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‘Chirutha’, written by Shruthi Sharanyam, composed and sung by Sudeep Palanad, fords time and narratives

The Malayalam song brings in a new aspect to the myth of the Yakshi, a vengeful female spirit, in Kerala

October 07, 2021 05:06 pm | Updated 06:44 pm IST

A still from the music video ‘Chirutha’, conceptualised by Shruthi Sharanyam and composed and sung by Sudeep Palanad

A still from the music video ‘Chirutha’, conceptualised by Shruthi Sharanyam and composed and sung by Sudeep Palanad

Sudeep Palanad’s sonorous voice bridges time as the melodic ‘Chirutha’, an ode to the feminine, fuses folklore, fact and fiction.

Written by lyricist-filmmaker Shruthi Sharanyam, the verse delves into the Yakshi concept of Kerala, of a bloodthirsty spirit who seeks revenge against those who wronged her, even after her death. The lyricist has deftly woven it along with the rebellion against archaic customs that took place in 1956 at Manimalarkavu temple, near Velur in Thrissur, when women participated in a temple procession. They covered their torso to protest against the custom that prevented women belonging to certain castes from wearing an upper garment.

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“Chirutha is also a glimpse into the nature of perception and self. A boy’s dream helps him understand the yin and the yang in every person. He wakes up to realise that Chirutha is his second self or another version of himself in the female form,” says Shruthi.

The song was born during the pandemic-induced lockdown. But that could not stop them from their artistic pursuits. Sudeep says he was working on compositions all through the lockdown. He says: “Every day, I would score a couple of tunes and save it. One day, I sent a piece of music to Shruthi who was completely bowled over by it. She told me she wanted to write a piece for the music and that is how ‘Chirutha’ was created.”


Seeking justice

Shruthi had been toying with the idea of working on the concept of the Yakshi for some time. She was convinced that these must have been women who had raised their voice against patriarchal norms or sought justice for some wrong done to them.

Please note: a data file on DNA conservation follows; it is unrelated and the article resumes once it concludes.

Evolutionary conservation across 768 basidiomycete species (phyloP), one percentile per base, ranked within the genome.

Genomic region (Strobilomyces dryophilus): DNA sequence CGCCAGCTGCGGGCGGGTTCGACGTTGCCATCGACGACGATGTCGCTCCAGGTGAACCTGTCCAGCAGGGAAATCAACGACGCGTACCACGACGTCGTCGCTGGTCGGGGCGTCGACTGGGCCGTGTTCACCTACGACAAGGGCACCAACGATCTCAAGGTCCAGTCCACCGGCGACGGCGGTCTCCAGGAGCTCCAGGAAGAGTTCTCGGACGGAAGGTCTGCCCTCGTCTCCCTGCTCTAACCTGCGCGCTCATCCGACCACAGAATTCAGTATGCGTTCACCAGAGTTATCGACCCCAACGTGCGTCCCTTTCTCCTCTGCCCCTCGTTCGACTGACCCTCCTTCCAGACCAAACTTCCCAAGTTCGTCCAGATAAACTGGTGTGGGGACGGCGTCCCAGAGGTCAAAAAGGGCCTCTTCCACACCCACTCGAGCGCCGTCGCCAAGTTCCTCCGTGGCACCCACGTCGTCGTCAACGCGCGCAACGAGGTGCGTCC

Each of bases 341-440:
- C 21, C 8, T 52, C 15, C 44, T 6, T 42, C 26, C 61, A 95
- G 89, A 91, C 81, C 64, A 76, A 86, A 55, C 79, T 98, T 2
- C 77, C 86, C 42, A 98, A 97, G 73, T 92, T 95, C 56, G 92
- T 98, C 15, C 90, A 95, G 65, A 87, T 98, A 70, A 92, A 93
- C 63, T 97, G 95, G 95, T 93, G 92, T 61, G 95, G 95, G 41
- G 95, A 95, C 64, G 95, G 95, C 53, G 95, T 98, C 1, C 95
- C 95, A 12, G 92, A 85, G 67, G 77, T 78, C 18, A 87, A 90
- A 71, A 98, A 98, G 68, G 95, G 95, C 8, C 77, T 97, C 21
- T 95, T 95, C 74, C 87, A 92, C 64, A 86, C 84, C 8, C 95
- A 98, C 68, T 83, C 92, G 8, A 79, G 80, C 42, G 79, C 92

“The easiest way to discredit them would have been to label them as Yakshi and ostracise or kill them. But the fear of unjustly killing a woman would have played in the minds of the men and given shape to the stories of Yakshi,” says Shruthi.

The music with hints of Abheri and Punnagavarali ragas resonated in her. She requested Sudeep, actor Ramya Suvi and her film crew to meet at her house. They discussed the plan and theme. The lyrics and script for the visuals were written in one night.

“Lyrics do not come easily to me, but this just flowed seamlessly on paper,” she muses. Avoiding Sanskritised words and usage, Shruthi’s layered verses merge the story of the Yakshi and the incident of 1956.

“There is proof that a woman called Chirutha took part in the protest. I made up the rest of the narrative about her death and added a new thread of her as a Yakshi, to pay tribute to the women who walked ahead of us and lived life on their own terms, ” says Shruthi.

Sombre images of a child doing the last rites give way to images of Chirutha and the youngster interacting with each other before seguing into the protest in 1956.

Visuals by Fahad Fatli enhance the lyrics and the music. Ramya appears as Chirutha, a free spirit, whose maternal instincts are awakened by a young boy, enacted by Ramya’s son Bodhi S.

Last year, Shruthi and vocalist Sooraj Santhosh had reworked the lyrics of the popular folk song ‘Aaalayal thara venam’. With a few changes, they tried to recast certain archaic images in the song to make it in tune with the times we live in.


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